Well known for his impressionistic depictions of ballet dancers, Pierre Carrier-Belleuse also produced exceptional works that document urban living in modern Paris. Train travel had an extraordinary impact on the lives of city-dwellers and many artists responded by producing artworks that included trains or train travel as their subject. Certainly it was a symbol of speed, modernity and the industrialization of Europe, but it was also an intimate public space where strangers were brought together and it provided rich material for artists and writers to explore. Artists like Honoré Daumier, James Tissot and Édouard Manet all found passengers on a train to be a poignant subject: arrivals and departures at the station afford emotional drama while depictions inside the train carriage created opportunities to represent social inequality and the stratification of social classes or simply humorous anecdotes of people forced to share a common space.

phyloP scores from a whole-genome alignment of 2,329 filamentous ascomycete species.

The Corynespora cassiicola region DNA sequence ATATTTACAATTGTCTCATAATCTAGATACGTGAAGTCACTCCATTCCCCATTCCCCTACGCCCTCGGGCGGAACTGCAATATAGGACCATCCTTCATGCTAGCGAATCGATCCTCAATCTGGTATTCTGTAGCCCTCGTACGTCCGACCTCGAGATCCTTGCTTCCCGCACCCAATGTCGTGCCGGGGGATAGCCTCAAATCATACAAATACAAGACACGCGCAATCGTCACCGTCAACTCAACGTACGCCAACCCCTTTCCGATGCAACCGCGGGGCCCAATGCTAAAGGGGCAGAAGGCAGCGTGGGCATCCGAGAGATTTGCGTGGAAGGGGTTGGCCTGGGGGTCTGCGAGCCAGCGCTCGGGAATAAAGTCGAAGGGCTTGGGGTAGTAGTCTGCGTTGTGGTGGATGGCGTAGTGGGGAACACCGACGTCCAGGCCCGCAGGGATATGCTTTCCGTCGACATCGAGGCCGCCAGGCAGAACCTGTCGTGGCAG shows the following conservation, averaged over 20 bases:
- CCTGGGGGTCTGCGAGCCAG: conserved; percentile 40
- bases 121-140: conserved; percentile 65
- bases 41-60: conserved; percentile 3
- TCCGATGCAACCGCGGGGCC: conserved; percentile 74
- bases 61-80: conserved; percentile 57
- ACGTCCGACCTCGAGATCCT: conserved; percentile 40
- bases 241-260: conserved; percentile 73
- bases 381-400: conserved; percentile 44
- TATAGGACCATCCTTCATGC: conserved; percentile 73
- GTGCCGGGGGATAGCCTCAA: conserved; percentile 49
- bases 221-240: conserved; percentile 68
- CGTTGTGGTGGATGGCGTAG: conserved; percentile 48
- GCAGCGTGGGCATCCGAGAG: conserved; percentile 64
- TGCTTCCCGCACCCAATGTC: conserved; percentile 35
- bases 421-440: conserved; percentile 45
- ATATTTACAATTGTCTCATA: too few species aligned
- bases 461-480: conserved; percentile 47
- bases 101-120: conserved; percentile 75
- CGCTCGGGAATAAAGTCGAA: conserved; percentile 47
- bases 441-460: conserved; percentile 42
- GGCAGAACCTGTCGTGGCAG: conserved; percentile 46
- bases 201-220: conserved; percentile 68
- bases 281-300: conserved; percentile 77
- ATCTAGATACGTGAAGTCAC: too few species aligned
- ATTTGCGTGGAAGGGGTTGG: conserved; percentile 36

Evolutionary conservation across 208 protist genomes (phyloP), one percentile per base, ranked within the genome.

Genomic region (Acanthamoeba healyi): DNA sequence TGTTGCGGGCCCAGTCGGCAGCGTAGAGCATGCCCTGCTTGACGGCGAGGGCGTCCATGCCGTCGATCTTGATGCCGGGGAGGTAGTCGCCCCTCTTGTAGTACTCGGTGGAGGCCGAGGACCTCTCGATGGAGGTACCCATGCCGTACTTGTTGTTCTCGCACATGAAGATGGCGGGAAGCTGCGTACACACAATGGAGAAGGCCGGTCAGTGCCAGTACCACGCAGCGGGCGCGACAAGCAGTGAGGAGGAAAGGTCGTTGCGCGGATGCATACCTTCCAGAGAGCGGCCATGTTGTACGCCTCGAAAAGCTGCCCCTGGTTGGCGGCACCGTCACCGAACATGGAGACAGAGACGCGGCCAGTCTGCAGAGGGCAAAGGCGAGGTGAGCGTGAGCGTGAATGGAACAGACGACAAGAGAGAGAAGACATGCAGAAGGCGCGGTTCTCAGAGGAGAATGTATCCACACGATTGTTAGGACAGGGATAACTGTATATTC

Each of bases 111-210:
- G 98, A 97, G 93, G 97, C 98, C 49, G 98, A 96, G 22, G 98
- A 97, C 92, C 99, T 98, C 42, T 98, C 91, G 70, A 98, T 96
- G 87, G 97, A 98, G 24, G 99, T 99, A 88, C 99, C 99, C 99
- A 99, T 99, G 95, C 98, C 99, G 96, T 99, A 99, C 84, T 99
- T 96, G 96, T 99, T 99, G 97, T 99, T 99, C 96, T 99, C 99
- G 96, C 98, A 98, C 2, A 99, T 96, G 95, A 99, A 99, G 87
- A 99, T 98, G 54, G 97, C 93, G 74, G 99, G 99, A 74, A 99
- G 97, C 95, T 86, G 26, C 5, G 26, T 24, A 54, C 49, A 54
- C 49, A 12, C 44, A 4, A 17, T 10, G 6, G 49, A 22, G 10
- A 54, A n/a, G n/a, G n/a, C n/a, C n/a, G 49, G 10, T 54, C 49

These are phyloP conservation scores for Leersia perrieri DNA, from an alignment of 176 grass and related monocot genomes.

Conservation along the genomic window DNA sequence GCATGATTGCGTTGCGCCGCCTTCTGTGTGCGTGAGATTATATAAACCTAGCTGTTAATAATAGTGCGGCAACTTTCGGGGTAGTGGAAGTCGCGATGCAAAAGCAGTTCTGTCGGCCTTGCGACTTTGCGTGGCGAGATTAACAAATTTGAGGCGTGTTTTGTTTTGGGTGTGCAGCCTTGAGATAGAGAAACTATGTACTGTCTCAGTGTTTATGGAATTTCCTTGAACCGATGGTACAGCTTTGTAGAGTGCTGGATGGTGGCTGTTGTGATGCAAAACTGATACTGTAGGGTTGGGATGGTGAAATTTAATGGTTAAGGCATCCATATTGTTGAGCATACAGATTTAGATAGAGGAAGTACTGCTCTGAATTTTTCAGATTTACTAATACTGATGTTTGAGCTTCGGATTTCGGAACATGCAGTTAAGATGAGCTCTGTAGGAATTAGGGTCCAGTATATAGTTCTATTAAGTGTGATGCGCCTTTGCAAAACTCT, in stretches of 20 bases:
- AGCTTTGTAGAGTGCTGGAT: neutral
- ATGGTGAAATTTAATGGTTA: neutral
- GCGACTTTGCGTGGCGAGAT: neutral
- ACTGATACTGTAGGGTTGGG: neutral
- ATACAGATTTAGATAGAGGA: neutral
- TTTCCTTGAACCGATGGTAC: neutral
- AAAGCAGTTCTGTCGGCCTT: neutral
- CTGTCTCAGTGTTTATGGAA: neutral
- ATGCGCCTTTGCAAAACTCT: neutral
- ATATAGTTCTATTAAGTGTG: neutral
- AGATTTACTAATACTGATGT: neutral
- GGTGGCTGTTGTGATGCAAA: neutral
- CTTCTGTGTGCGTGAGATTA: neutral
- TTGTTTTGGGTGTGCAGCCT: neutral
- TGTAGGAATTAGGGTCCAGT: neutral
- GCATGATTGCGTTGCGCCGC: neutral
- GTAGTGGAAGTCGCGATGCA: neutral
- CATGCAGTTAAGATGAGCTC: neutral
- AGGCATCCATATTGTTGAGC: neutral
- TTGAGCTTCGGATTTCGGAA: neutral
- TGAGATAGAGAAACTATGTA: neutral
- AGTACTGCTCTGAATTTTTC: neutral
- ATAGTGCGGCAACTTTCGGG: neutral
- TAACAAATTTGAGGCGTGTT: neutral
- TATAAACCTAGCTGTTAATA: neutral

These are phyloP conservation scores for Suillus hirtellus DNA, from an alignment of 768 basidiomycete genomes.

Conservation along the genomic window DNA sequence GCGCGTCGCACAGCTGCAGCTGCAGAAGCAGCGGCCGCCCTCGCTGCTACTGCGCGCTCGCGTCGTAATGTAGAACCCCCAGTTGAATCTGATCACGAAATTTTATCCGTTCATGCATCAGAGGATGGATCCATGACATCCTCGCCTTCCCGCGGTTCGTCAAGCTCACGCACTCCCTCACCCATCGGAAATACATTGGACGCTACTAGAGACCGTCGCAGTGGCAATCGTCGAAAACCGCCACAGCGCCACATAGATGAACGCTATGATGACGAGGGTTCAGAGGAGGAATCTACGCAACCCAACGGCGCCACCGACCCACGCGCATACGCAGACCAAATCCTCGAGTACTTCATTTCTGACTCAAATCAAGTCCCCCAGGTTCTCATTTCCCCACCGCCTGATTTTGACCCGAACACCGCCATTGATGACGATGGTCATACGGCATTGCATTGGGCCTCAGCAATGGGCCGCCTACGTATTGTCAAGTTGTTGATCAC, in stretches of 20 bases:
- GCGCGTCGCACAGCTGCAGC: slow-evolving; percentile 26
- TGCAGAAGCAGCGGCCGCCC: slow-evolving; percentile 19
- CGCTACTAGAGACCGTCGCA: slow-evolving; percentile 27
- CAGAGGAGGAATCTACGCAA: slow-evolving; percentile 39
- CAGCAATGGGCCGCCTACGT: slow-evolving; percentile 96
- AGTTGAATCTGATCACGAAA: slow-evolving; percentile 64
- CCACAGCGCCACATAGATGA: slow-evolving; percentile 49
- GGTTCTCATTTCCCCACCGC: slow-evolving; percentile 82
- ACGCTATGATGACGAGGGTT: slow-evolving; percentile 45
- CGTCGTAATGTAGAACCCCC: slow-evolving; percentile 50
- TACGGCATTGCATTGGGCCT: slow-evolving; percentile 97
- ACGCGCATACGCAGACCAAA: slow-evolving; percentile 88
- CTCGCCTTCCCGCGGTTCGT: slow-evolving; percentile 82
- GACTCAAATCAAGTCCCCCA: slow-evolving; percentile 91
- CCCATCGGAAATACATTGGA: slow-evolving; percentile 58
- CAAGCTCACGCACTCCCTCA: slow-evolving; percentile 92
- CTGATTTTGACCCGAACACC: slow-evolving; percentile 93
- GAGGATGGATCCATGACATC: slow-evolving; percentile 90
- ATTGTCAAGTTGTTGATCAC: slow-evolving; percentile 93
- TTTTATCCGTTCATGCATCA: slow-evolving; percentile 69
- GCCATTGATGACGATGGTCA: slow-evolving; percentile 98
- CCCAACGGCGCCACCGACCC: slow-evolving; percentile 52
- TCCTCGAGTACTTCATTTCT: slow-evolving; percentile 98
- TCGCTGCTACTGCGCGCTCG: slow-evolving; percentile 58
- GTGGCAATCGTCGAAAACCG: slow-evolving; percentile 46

Carrier-Belleuse's The Vigil, also known as Les Fiancés, shows a man and woman in their seats, sound asleep and unselfconscious, despite the fact that they are being watched by a fellow passenger or chaperone – the ambiguity of her role almost certainly being intentional. Carrier-Belleuse was obviously interested in the social dynamics between people, and painted more than one of these railway carriage scenes. Another shows four commuters crowded side by side, each reading Le Figaro or Le Journal des Débats, but simultaneously taking an interest in one another.
While he was taught by his father, Emile-Auguste Carrier-Belleuse, a well-known sculptor and his brother, Louis-Robert Carrier-Belleuse, also a painter and sculptor, Pierre Carrier-Belleuse's confident painterly style and choice of subject shares a great deal with Jean Béraud. Both are creating cinematic images that celebrate, and draw humor from, everyday life.
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